The Kindle Fire Isn’t an iPad Killer, It’s a Non-iPad Tablet Mauler
With its $199 price point and vast content ecosystem, Amazon’s Kindle Fire tablet seems the first real challenger to Apple’s iPad juggernaut. But it’s likely not a direct threat.
“While Amazon’s price point, installed base, digital content and cloud ecosystem will attract a certain consumer demographic to the Kindle Fire, there is still no real competitor to the iPad 2,” Ticonderoga analyst Brian White said in a note to clients today. “Essentially, we believe the Kindle Fire addresses a different market than the iPad 2, a tablet-light user on a tight budget that may not have yet purchased a tablet or already use a Kindle. … It’s hardly an iPad killer.”
Nor does Amazon intend it to be one. As CEO Jeff Bezos said in a message to customers Wednesday, there are two approaches to the tablet market, and both can work. Apple has chosen one (feature-rich, powerful, high-end hardware tightly integrated with a formidable content ecosystem) and Amazon the other: (spartan, feature-limited hardware tightly integrated with a formidable content ecosystem).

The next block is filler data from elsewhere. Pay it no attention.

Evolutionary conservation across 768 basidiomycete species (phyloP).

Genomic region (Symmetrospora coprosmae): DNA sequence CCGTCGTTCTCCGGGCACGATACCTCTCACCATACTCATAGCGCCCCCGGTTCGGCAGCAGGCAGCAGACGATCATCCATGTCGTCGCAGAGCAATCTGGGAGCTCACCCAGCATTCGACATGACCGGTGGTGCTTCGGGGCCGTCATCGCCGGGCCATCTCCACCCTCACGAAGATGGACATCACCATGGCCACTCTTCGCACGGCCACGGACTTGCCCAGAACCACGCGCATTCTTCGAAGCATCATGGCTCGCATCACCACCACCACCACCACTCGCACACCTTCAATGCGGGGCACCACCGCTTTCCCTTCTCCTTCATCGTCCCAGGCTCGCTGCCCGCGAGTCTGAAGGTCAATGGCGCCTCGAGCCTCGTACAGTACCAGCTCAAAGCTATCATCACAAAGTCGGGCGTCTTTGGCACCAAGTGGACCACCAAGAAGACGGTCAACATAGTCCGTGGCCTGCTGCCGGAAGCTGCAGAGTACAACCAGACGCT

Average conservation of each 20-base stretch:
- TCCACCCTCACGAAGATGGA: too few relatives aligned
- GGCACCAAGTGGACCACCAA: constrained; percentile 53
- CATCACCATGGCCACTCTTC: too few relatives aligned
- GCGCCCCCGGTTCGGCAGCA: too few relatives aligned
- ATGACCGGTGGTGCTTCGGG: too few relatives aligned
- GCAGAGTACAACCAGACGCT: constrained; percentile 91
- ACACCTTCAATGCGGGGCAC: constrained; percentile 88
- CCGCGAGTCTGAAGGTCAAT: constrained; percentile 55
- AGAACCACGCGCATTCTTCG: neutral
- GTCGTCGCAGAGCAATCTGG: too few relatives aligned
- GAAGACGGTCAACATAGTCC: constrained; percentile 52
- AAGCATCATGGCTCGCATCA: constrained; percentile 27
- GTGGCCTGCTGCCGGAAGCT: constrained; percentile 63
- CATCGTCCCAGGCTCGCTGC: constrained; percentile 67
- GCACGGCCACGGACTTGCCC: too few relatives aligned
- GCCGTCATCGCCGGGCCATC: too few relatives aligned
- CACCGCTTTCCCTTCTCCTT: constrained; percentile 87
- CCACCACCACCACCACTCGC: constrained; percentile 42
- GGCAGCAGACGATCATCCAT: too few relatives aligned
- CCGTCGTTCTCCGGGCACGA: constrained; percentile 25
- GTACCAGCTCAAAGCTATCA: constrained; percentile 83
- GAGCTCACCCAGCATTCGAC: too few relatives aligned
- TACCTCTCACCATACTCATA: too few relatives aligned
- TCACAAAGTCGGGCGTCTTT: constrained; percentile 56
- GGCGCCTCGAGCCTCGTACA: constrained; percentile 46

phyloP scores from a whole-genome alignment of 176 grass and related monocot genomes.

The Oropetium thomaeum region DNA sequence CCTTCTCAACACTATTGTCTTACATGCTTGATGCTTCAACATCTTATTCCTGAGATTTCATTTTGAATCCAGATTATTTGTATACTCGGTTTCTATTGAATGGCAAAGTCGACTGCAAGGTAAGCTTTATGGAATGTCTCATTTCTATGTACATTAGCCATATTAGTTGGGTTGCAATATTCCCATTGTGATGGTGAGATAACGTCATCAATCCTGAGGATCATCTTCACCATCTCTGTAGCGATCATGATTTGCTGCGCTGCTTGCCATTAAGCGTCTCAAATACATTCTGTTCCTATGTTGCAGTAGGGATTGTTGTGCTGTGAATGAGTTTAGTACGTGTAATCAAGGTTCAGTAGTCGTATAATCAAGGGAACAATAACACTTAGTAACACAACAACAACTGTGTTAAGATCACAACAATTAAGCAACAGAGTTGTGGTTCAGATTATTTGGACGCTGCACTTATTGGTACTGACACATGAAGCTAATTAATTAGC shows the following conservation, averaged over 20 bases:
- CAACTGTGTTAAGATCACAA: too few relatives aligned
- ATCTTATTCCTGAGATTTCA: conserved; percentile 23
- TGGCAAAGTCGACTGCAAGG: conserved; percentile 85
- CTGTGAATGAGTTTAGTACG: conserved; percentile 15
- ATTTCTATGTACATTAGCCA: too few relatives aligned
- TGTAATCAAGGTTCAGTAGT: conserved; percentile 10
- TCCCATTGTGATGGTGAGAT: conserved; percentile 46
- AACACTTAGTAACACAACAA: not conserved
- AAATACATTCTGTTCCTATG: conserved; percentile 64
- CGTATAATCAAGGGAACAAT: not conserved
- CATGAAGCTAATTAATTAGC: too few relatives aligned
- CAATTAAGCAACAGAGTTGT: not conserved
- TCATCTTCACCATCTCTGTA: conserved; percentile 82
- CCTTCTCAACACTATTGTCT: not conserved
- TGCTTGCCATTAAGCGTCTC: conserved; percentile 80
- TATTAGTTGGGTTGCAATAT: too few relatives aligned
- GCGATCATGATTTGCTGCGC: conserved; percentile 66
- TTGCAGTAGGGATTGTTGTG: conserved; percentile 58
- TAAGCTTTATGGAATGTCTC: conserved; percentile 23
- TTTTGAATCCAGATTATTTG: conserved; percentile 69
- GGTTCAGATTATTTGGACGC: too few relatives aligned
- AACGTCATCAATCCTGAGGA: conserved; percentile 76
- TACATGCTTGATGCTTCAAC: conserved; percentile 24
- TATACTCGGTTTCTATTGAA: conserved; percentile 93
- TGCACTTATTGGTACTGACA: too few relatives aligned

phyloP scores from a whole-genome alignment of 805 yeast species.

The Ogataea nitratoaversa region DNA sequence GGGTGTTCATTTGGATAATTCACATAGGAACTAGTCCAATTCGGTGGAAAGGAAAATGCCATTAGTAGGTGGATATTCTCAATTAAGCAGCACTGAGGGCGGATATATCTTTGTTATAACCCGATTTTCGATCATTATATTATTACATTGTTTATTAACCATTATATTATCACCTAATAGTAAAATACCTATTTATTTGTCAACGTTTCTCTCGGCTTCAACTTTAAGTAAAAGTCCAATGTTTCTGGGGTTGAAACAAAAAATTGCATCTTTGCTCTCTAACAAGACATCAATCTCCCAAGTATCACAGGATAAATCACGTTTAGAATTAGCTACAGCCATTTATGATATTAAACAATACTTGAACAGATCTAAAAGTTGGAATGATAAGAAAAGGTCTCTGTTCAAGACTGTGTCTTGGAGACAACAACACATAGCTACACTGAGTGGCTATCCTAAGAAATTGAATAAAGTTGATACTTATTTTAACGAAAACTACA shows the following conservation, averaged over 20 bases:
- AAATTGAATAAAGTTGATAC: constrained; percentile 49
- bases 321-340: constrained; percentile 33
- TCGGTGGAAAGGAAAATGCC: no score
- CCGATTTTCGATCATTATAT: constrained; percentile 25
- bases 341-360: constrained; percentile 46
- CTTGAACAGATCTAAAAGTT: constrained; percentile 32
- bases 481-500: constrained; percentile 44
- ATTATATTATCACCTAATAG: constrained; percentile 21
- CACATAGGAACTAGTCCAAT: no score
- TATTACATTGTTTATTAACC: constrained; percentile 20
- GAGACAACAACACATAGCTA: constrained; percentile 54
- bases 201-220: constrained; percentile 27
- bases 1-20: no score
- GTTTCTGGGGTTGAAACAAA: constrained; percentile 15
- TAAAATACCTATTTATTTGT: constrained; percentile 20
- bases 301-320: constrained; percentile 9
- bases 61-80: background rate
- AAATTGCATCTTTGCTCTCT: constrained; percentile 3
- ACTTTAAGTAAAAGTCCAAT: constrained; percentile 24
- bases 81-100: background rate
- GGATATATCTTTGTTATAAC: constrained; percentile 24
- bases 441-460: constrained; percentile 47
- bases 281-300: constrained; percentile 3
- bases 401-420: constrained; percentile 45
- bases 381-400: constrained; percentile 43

With the launch of the Fire, Amazon has a good chance at splitting the tablet market in two and dominating its lower end. Folks in the market for a $500 tablet will likely still look to the iPad. But if that price is too dear, $200 for the Fire is a compelling proposition.
And that’s ugly news for other tablet makers, because at $199, Amazon has really just ruined their pricing.
With rushed-to-market hardware, comparatively weak app ecosystems and mediocre content offerings, what will companies like Research In Motion, Samsung and Motorola do now? Come Nov. 15, there will be two tablets on the market — one at the high end, the other low — and they won’t be able to compete with either of them.